New car smell

From Wikipedia, the free encyclopedia
Jump to navigation Jump to search
Interior of a new vehicle

New car smell is the odor that comes from the combination of materials found in new automobiles, as well as other vehicles like buses or trucks. Although the scent is described as pleasant by some, there is some question about the possibility that these chemicals pose a health risk.

Chemical composition[edit]

Both the scent and what produces it vary somewhat in different kinds of cars. Most of the interior of an automobile consists of plastic held together with a number of adhesives and sealers. Such materials release volatile organic compounds, via outgassing or off-gassing. These fumes are generally attributed to mixtures of many different chemicals offgassing and to plasticizers, although their vapor pressures are very low and they are not considered volatile.[1]

Researchers tested more than 200 U.S. vehicles of model years 2011–2012 for chemicals such as organobromine compounds (associated with brominated flame retardants, or BFRs), organochlorine compounds (e.g., polyvinyl chloride, or PVC), and heavy metals that off-gas from various parts such as the steering wheel, dashboard, armrests and seats.[2]

It is recommended to keep new cars well ventilated while driving, especially during the summer. A 1995 analysis of the air from a new Lincoln Continental found over 50 volatile organic compounds, which were identified as coming from sources such as cleaning and lubricating compounds, paint, carpeting, leather and vinyl treatments, latex glue, and gasoline and exhaust fumes. An analysis two months after the initial one found a significant reduction in the chemicals. The researchers observed that the potential toxicity of many of these compounds could pose a danger to human health.[3]

The total volatile organic compound levels can reach 7,500 micrograms per cubic meter.[4] Concentrations decayed approximately 90% over a three-week period. Over sixty chemical compounds were identified inside the interiors of the four vehicles in this study.

In some instances the odor results from a manufacturing defect. According to official documents of Bentley Motors (BT26), an "obnoxious odor" in Bentley cars for model years 1999–2002 was traced to a rust inhibitor.[5] In some cultures, the new car smell is not considered desirable and manufacturers work to eliminate it.[6]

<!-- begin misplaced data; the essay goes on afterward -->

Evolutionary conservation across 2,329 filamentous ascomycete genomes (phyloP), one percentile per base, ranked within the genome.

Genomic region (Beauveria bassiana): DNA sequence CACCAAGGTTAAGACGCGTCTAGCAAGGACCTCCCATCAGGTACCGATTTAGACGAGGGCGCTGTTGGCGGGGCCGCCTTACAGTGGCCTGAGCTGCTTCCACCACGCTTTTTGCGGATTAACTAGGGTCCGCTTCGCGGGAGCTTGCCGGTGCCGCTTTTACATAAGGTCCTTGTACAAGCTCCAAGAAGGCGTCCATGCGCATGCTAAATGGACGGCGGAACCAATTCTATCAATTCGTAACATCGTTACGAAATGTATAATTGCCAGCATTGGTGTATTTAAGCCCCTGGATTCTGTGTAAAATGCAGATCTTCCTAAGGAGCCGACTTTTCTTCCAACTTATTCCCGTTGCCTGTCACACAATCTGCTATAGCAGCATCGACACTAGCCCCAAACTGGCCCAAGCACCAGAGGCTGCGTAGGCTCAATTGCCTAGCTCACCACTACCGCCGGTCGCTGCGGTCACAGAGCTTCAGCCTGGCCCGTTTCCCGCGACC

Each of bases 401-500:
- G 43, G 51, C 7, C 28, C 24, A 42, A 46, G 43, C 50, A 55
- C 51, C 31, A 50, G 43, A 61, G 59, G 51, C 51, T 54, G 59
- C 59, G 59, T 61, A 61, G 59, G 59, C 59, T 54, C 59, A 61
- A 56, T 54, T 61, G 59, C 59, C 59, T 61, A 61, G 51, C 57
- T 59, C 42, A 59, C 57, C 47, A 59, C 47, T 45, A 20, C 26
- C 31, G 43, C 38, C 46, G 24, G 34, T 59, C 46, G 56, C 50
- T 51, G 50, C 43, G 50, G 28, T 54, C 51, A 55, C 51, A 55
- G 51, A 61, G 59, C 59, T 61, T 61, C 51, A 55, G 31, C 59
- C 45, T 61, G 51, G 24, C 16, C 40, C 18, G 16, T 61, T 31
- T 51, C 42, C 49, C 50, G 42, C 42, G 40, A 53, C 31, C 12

Health hazards[edit]

A two-year study[7] released in 2001 by the CSIRO in Australia found several health problems associated with these chemicals. CSIRO research scientist, Dr Stephen Brown, reported anecdotal accounts of disorientation, headache, and irritation in some drivers of new cars. He measured pollutant levels in new cars that were sufficient to cause similar effects within minutes in controlled experiments by other researchers. Chemicals found in the cars included the carcinogen benzene, two other possible carcinogens cyclohexanone and styrene, and several other toxic chemicals.

A more recent study in Japan found that the volatile organic chemicals in a new minivan were over 35 times the health limit the day after its delivery. In four months levels had fallen under the limit but increased again in the hot summer months, taking three years to permanently remain below the limit. The limits were set by the Japanese health ministry in response to more car owners suffering from sick building syndrome.[8] A Daily Telegraph article on the study described the enjoyment of new car smell as "akin to glue-sniffing".[9]

However, another study showed little toxicity in new car odors.[10]

The most common side-effects from new car smell are headaches, sore throats, nausea, and drowsiness. [11]


  1. ^ Ritter, Steve (2002). "New Car Smell: VOCs Account for the Characteristic 'Newness'". Chemical and Engineering News. 80 (20): 45. doi:10.1021/cen-v080n020.p045. ISSN 0009-2347.
  2. ^ "New Ecology Center Guide to Toxic Chemicals in Cars Helps Consumers Avoid a Major Source of Indoor Air Pollution" (Press release). Ecology Center. Archived from the original on March 8, 2015.
  3. ^ Overton, Santford V.; Manura, John J. "Identification of Volatile Organic Compounds in a New Automobile". Scientific Instrument Services. Archived from the original on March 7, 2005. Retrieved July 9, 2005.
  4. ^ Grabbs, James S.; Corsi, Richard L.; Torres, Vincent M. (October 2000). "Volatile Organic Compounds in New Automobiles: Screening Assessment". Journal of Environmental Engineering. 126 (10): 974–977. doi:10.1061/(ASCE)0733-9372(2000)126:10(974).
  5. ^ "'Obnoxious Odor' A Lemon Makes". The Auto Channel.
  6. ^ Truong, Alice (20 November 2018). "Ford's found a way to appease Chinese consumers who hate the new-car smell". Quartz (publication). Retrieved 20 November 2018.
  7. ^ "New Car Drivers Exposed to Toxic Emissions". Commonwealth Scientific and Industrial Research Organization. December 19, 2001. Archived from the original on August 4, 2007.
  8. ^ "JAMA Announces Voluntary Guidelines for Reducing Vehicle Cabin VOC Concentration Levels" (Press release). Japan Auto Manufacturers Association. February 14, 2005.
  9. ^ Clover, Charles (January 15, 2003). "Enjoying the Smell of a New Car 'Is like Glue-Sniffing'". The Daily Telegraph. London.
  10. ^ Choi, Charles (April 6, 2007). "That New-Car Smell? Not Toxic, Study Finds". Live Science.
  11. ^ "Why that "New Car Smell" Poses Health Risks". Achoo! Blog. Retrieved 2022-06-27.